A Russian hacker group known as Fancy Bear tricked key U.S. contract workers into exposing their email to theft, possibly revealing secrets of military drones and other sensitive U.S. defense technology, an Associated Press investigation has found.
It is uncertain what may have been stolen, but the hackers clearly exploited a national vulnerability in cybersecurity: poorly protected email and barely any direct notification to victims.
The infamous hacker group, which also intruded in the U.S. election, went after at least 87 people working on militarized drones, missiles, rockets, stealth fighter jets, cloud-computing platforms or other sensitive activities, the Associated Press found.
Among the companies targeted by the hackers were small businesses and defense giants like Lockheed Martin Corp., Raytheon Co., Boeing Co., Airbus Group and General Atomics. A handful of people in Fancy Bear’s sights also worked for trade groups, contractors in U.S.-allied countries or on corporate boards.
“The programs that they appear to target and the people who work on those programs are some of the most forward-leaning, advanced technologies,” said Charles Sowell, a former senior adviser to the U.S. Office of the Director of National Intelligence, who reviewed the list of names for the Associated Press.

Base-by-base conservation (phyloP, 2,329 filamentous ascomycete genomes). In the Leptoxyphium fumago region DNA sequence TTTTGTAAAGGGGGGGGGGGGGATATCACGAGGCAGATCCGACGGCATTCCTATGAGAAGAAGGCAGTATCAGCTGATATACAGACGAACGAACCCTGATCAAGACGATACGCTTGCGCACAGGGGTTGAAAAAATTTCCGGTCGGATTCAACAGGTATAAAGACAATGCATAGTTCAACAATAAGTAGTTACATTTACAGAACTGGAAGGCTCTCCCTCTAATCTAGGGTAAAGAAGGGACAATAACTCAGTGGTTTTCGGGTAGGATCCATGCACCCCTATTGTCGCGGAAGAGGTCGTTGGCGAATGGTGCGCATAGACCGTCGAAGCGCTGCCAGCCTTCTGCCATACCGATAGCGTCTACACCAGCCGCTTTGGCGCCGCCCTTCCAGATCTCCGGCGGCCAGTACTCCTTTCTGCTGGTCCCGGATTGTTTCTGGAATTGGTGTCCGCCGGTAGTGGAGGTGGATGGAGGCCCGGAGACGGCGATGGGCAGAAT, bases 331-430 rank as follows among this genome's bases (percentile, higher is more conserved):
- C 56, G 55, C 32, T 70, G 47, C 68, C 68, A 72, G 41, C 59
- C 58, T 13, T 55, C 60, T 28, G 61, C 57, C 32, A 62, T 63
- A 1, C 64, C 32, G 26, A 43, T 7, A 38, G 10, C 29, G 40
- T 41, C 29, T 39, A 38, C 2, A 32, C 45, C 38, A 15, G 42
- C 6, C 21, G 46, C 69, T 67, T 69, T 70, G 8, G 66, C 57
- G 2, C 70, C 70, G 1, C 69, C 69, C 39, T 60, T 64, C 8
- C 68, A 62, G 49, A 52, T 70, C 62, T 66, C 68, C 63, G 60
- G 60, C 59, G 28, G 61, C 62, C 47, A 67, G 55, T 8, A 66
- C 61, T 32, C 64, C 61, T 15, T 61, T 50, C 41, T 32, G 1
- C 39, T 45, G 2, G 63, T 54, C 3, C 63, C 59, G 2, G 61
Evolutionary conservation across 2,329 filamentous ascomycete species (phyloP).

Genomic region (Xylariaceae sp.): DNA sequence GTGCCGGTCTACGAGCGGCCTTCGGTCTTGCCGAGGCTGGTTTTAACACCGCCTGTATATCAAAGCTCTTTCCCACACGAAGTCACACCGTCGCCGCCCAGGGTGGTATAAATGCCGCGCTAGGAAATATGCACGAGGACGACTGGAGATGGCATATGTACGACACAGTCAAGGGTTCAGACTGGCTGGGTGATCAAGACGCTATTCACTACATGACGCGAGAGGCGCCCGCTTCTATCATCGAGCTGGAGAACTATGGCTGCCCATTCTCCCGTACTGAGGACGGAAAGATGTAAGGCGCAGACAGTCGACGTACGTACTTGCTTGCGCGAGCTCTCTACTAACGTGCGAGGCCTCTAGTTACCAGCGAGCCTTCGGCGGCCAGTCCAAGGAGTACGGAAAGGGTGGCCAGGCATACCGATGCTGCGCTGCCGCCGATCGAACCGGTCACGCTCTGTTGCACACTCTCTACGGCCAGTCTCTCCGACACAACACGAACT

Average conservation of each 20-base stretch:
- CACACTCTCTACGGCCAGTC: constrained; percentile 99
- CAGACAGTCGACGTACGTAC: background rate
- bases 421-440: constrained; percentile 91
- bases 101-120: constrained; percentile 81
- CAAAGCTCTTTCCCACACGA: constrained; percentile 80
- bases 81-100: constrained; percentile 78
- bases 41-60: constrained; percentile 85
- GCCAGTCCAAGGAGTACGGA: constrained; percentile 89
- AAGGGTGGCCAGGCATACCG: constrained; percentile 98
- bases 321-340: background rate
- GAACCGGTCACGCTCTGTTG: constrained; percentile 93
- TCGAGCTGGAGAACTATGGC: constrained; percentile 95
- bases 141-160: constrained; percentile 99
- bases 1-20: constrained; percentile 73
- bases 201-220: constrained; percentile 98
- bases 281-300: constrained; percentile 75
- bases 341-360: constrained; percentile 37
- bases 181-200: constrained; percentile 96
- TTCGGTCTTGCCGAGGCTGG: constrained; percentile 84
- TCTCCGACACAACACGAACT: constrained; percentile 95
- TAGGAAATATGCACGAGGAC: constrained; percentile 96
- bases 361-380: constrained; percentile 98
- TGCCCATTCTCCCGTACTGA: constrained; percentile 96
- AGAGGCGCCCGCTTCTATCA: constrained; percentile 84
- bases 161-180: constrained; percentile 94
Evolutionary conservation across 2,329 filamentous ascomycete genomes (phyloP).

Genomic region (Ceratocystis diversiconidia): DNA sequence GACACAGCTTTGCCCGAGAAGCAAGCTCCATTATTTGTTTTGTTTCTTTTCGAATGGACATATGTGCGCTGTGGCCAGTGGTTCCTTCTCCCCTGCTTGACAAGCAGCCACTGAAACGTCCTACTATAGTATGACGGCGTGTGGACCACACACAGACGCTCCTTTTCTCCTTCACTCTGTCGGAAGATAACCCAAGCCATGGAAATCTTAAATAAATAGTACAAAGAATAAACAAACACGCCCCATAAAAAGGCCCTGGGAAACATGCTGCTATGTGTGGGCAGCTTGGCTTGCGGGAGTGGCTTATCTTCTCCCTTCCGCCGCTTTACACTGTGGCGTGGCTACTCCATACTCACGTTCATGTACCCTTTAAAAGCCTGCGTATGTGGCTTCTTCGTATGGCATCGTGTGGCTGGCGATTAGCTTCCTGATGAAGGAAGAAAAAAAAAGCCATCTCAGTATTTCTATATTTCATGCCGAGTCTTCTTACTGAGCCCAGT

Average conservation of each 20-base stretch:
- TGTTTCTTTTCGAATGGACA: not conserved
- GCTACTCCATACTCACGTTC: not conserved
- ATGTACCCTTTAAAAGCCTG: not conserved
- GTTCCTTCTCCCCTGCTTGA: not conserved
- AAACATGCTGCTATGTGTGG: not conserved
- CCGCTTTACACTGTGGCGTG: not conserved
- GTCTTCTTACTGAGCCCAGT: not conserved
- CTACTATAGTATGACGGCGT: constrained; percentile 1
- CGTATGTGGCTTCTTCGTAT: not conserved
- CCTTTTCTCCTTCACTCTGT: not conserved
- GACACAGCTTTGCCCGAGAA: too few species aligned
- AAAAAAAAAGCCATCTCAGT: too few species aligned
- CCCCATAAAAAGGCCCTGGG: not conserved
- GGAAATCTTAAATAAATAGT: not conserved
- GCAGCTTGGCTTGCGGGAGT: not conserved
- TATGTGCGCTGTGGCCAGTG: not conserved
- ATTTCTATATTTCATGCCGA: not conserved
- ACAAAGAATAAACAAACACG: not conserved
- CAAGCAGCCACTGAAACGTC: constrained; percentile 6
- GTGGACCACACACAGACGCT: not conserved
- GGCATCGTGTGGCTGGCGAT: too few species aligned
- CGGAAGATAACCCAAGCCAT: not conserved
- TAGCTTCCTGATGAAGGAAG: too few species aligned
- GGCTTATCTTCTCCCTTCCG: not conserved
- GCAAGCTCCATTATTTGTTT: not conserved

“And if those programs are compromised in any way, then our competitive advantage and our defense are compromised.”
“That’s what’s really scary,” added Sowell, who was one of the hacking targets.
The AP identified the defense and security targets from about 19,000 lines of email phishing data created by hackers and collected by the U.S.-based cybersecurity company SecureWorks, which calls the hackers Iron Twilight. The data is partial and extends only from March 2015 to May 2016.
Most of the targets’ work was classified. Yet as many as 40 percent of them clicked on the hackers’ phishing links, the AP analysis indicates. That was the first step in potentially opening their personal email accounts or computer files to data theft by the digital spies.
James Poss, who ran a partnership doing drone research for the Federal Aviation Administration, was about to catch a taxi to the 2015 Paris Air Show when what appeared to be a Google security alert materialized in his inbox. Distracted, he moved his cursor to the blue prompt on his laptop.
“I clicked on it and instantly knew that I had been had,” the retired Air Force major general said. Poss says he realized his mistake before entering his credentials, which would have exposed his email to the hackers.
Hackers predominantly targeted personal Gmail, with a few corporate accounts mixed in. Personal accounts can convey snippets of classified information, whether through carelessness or expediency. They also can lead to other more valuable targets or carry embarrassing personal details that can be used for blackmail or to recruit spies.